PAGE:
“I met Dr. Michael Mithoefer who was a psychiatrist who came to me and he said that he wanted to see about setting up an offshore clinic where people could go and do psychedelics for a range of psychiatric conditions, and I told him, I’d really rather change from the heart to the center out. Instead of trying to find some obscure little country… let's go directly to the FDA."
Michael Mithoefer, MD Lead Clinical Investigator and Medical Monitor, MDMA-Assisted Psychotherapy for PTSD
“Treating PTSD almost always involves re-visiting the trauma in a therapeutic setting…if they are not emotionally engaged enough then the therapy doesn’t work. So, we think MDMA has this increasing combination of helping decrease fear and defensiveness at the same time so people aren’t numb by their emotions but they are not overwhelmed by them either…there is something about the MDMA that seems to help a lot happen in a short period of time.”
Charles Grob, MD, director of the Division of Child and Adolescent Psychiatry at Harbor UCLA Medical Center
“We need to do very careful, meticulous examinations of the range of effects of MDMA, we need to establish very carefully effective safety parameters, and then we need to explore whether or not there is a therapeutic payoff…If we can continue to demonstrate positive results within the context of ensuring safety, then I think over time there will be provisions to allow this treatment to be accessed in a far more effective manner than is currently the case.”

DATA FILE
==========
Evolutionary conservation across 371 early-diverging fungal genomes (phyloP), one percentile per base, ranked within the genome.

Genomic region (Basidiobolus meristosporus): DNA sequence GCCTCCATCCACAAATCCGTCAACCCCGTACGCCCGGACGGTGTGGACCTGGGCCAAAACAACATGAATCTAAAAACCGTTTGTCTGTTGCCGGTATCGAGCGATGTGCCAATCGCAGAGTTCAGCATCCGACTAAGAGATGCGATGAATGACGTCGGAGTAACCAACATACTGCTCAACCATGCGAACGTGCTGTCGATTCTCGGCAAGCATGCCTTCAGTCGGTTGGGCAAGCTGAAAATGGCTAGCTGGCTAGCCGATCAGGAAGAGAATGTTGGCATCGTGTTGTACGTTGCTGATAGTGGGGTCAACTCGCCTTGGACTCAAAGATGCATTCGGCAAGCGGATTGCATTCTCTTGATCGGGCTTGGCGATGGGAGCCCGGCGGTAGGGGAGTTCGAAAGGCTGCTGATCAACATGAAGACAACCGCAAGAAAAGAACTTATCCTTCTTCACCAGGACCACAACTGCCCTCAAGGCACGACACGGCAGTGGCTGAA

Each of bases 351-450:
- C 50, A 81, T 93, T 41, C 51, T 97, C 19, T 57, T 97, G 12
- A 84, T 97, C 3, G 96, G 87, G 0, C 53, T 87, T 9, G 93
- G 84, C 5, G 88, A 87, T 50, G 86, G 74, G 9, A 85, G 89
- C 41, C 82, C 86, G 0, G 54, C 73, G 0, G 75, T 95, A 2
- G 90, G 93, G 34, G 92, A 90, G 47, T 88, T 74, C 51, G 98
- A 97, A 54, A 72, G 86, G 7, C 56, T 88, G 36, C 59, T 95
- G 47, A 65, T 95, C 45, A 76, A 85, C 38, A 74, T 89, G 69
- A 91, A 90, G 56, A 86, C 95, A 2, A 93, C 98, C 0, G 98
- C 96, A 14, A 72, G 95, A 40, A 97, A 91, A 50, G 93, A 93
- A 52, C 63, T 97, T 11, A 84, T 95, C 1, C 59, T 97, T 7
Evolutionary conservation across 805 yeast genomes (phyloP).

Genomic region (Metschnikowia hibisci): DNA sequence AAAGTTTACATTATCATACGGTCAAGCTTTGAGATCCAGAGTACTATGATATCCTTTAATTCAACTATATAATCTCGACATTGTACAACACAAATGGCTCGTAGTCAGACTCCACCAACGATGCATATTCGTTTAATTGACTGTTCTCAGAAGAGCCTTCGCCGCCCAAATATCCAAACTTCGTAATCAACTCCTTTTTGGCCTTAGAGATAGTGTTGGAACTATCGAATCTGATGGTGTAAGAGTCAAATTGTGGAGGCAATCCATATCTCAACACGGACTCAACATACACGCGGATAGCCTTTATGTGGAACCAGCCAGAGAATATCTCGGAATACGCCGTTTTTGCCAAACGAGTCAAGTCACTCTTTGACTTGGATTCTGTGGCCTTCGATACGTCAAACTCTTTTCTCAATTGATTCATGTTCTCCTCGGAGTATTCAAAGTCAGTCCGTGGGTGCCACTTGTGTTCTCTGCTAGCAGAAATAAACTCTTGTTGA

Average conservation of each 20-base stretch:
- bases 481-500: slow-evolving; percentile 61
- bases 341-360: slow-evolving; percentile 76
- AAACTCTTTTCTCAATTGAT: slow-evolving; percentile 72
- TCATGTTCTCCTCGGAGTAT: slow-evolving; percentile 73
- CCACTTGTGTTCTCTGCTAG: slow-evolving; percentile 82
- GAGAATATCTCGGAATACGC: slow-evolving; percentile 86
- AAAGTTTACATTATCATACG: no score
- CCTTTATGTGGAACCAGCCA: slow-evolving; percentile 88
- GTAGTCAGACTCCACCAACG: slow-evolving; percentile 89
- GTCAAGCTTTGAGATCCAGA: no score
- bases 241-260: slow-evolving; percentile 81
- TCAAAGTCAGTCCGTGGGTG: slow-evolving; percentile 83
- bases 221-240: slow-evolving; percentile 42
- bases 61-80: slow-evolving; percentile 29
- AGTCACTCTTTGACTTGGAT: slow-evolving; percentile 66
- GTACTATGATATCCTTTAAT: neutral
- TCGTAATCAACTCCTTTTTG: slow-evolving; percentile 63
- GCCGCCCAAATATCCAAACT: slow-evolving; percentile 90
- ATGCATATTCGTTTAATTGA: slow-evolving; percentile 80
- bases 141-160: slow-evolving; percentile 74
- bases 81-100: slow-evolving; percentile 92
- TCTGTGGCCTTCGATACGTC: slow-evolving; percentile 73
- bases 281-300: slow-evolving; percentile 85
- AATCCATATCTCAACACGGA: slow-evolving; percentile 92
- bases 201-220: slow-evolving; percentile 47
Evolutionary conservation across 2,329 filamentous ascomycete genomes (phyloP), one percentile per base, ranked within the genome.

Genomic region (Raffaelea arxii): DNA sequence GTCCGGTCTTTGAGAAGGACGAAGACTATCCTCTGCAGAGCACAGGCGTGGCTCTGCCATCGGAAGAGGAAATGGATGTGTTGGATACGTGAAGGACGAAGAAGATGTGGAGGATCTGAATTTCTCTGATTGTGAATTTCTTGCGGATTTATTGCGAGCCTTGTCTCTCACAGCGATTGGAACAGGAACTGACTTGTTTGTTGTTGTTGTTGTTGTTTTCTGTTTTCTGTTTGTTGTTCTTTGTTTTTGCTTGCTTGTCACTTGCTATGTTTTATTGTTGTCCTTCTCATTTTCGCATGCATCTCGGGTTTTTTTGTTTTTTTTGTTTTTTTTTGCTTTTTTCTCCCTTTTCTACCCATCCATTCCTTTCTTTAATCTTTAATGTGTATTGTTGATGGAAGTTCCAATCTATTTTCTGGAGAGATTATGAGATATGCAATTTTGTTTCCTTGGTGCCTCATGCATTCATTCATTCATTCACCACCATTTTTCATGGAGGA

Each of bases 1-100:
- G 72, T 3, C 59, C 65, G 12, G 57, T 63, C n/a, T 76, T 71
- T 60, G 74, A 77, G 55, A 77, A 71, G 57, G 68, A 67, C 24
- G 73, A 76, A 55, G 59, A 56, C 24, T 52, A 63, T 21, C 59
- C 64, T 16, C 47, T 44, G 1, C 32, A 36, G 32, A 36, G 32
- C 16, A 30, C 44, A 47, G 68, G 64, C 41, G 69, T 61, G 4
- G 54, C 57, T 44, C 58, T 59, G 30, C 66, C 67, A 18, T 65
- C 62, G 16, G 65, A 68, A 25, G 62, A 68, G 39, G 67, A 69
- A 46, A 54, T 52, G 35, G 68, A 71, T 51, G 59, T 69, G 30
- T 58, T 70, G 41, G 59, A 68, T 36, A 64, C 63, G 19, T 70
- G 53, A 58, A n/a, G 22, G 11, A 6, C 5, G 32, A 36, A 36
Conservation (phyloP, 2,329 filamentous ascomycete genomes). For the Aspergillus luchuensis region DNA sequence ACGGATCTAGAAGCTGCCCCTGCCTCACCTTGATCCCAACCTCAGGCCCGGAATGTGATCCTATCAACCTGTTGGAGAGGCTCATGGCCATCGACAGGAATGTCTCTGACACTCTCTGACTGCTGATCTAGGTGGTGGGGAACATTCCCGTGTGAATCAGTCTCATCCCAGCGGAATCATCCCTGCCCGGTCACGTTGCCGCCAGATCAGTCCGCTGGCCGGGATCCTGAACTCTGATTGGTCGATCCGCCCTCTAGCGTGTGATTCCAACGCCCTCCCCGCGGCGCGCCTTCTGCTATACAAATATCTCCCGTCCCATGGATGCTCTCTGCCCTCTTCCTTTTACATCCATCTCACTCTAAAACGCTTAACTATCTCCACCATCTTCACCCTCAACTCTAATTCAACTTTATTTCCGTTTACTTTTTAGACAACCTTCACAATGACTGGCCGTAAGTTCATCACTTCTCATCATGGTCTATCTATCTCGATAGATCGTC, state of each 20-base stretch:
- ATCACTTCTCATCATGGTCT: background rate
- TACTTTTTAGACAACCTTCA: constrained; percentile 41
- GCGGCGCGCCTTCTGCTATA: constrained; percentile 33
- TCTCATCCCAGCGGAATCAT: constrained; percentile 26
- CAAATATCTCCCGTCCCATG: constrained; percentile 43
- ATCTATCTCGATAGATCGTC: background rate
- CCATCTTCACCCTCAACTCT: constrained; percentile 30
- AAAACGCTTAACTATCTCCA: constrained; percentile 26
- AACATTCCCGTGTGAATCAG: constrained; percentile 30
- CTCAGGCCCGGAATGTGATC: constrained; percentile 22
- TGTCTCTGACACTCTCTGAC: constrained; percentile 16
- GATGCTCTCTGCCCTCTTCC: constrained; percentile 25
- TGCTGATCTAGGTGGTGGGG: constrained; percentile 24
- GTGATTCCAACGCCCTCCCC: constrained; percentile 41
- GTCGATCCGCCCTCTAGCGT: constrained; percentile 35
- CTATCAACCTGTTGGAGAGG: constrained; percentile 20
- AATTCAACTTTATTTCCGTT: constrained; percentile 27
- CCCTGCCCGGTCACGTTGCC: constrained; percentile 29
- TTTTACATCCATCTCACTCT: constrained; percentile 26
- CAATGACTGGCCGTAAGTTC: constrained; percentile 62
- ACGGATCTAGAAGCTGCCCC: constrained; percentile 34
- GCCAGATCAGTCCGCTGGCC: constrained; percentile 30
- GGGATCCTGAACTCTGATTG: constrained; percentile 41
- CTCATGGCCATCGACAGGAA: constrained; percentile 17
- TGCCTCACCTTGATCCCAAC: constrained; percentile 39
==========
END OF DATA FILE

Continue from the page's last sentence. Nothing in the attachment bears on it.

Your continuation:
“No doctor is every going to be able to write a prescription and say here, take one of these, and when I see you next week, tell me what it did. No, this would have to be in the context of trained facilitators who are credentialed to conduct this kind of treatment and doing so in centers that have certification to conduct this treatment.”
Alicia Danforth, PhD, co-investigator on the use of MDMA to treat social anxiety in autistic adults
“I think for science to really provide the maximum benefit of MDMA, we need to balance different ways of knowing. While the quantitative data is valuable, they tell us so much about our world and all that we can measure…there are other areas of the human experience that quantitative areas don’t touch. When you blend the qualitative with the quantitative data and see a more comprehensive picture about how these substances can change lives, it can be remarkable.”
“People have challenged me saying ‘by doing this research don’t you think more people are more likely to do this substance’, and I do fall back on the sort of rationale that, the data available suggests people are doing these substances, and I think it’s unsafe and unwise to withhold information that may help keep people safer.”